CHS band

Students who participate in marching band now must have a physical exam from their doctor before Aug. 1 for this coming school year.

 

 

Students who participate in marching band in Texas are now required to undergo physical exams.

The University Interscholastic League recently approved the new rule requiring students who enter their first and third year of high school to see a doctor before they can participate, as well as any seventh- or eighth graders who march in band. 

All paperwork is due to students’ respective school districts by Aug. 1, according to the UIL. For this year, students who start marching band this month can still participate in the activity without a physical as long as they turn in their paperwork by the deadline.

For years two and four of high school, students are only required to give the district a medical history form, according to the UIL. In the coming years, students must be in compliance before preseason activities. 

Cleburne High School head band director Jason Jones said they have been working with district trainers to include physicals among the requirements for their students for the upcoming school year.

“Prior to the end of school, we worked with several Cleburne physicians in making physicals available to band students, along with those who will be participating in athletics,” Jones said. “We have, and will, continue to remind parents of this new requirement in preparation for summer band camp and the start of marching season.”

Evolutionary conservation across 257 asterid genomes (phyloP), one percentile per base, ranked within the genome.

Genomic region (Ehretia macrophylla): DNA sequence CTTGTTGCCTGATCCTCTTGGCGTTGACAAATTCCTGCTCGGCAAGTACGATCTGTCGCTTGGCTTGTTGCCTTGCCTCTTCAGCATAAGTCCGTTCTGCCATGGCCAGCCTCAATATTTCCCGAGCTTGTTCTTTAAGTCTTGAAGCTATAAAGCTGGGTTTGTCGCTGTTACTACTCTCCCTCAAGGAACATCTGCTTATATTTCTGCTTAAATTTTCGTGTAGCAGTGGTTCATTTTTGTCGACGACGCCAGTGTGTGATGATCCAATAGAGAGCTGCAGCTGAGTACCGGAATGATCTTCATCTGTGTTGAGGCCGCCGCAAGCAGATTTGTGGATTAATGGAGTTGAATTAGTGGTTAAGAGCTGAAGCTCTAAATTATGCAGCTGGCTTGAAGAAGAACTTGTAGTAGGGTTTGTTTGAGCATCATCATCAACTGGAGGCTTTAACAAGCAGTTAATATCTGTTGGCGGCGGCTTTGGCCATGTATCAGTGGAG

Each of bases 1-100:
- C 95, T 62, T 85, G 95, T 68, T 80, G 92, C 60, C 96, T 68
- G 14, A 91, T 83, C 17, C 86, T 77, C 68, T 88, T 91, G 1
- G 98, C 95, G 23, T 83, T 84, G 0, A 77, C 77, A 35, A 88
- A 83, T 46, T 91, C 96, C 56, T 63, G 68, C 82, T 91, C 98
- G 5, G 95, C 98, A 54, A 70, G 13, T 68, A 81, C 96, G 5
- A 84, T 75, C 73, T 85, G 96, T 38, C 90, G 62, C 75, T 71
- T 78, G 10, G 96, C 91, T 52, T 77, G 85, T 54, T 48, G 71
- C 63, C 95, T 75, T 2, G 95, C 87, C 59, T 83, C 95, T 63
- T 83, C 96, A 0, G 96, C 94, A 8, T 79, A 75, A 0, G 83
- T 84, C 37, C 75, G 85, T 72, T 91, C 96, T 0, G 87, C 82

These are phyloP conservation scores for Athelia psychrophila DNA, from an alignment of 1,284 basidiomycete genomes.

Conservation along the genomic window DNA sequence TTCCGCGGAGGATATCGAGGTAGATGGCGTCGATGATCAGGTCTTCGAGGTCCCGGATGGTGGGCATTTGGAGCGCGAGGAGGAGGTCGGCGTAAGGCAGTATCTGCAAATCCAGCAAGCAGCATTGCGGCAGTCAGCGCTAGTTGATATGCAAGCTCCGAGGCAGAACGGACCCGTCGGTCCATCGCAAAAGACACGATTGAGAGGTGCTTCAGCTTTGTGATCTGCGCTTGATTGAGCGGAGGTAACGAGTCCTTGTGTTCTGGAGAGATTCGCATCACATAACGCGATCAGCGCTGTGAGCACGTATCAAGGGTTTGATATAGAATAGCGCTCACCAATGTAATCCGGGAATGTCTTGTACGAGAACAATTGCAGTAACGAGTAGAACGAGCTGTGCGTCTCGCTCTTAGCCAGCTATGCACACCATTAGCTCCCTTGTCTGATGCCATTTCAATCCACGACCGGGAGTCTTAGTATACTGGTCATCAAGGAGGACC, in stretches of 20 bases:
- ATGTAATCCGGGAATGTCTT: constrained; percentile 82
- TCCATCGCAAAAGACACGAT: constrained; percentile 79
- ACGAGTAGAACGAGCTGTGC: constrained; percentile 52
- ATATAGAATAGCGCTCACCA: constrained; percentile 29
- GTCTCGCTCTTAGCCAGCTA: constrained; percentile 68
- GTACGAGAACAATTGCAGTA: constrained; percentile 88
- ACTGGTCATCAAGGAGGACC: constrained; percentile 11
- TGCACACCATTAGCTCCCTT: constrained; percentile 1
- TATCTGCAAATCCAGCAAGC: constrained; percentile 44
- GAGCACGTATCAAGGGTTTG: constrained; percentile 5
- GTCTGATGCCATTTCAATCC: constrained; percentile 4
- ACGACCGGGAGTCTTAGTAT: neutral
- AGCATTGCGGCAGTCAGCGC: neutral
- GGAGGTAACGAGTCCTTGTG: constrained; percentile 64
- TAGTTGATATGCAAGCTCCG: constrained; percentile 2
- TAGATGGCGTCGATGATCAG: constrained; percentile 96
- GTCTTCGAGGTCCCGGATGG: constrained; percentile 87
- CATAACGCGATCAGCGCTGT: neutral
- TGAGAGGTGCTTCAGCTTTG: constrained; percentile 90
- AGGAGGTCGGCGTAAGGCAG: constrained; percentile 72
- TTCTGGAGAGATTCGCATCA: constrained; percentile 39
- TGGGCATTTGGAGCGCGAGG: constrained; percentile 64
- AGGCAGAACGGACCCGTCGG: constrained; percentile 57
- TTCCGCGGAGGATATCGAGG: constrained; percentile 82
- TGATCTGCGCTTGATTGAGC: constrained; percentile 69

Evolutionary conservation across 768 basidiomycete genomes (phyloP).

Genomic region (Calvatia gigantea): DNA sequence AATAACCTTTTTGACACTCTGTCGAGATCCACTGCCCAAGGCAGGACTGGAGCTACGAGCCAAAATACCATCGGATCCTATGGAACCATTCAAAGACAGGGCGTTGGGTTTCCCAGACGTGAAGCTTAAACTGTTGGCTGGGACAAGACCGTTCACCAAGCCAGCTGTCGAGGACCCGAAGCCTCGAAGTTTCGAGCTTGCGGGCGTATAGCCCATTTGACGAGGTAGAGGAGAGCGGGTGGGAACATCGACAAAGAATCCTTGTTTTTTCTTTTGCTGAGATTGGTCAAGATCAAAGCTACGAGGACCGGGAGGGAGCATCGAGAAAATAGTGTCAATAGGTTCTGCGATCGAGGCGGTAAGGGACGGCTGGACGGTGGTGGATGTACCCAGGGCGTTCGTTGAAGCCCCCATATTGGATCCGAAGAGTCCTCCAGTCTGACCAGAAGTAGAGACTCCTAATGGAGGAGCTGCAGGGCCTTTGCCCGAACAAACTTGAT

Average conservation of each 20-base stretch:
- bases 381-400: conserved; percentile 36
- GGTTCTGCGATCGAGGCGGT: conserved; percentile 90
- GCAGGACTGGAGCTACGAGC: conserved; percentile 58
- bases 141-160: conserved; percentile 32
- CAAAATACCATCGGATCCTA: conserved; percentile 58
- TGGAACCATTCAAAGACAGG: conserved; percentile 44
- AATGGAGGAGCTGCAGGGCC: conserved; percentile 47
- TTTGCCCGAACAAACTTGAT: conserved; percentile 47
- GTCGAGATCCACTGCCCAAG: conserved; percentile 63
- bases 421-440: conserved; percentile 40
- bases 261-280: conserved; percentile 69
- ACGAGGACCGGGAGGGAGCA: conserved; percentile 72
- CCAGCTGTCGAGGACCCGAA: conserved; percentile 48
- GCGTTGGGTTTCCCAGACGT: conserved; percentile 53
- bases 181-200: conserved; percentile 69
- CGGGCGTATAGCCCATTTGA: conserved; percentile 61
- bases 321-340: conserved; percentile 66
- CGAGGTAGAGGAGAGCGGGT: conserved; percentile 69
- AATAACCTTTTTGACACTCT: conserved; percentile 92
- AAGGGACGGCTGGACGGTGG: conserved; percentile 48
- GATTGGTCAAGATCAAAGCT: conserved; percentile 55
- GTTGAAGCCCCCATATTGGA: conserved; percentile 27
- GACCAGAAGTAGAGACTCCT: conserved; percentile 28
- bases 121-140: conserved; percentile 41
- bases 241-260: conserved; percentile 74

Several residents voiced their opinions about the new rule on the Times-Review Facebook page.

As a current Cleburne High School Golden Pride band mom, Kimberly Love Crawford said she thinks the rule is a great idea.

“Our band practices [are] so many hours a week all year long, and then add in Friday night football games and numerous marching competitions, they are doing just as much as a person in football would do just in a different form of practice,” Crawford said. 

Resident Callie Diane agrees.

“Marching is no joke in this Texas heat,” Diane said. “I remember being told to not stand straight up ... you can pass out a lot quicker. The uniforms we wore heavy wool ones ... you could easily lose 10-15 pounds a marching season.”

Resident Tim Cook agrees with the new rule as long as it doesn’t cut out allowing a student with a disability to be excluded.

“I have been a life long supporter of our band program and was so impressed with making accommodations a few years back for one of the students that was wheelchair bound,” Cook said. “I have seen several other band programs since do the same. I just hope the physicals have a standard that continues to allow this to happen.” 

For information about the new rule, visit uiltexas.org,

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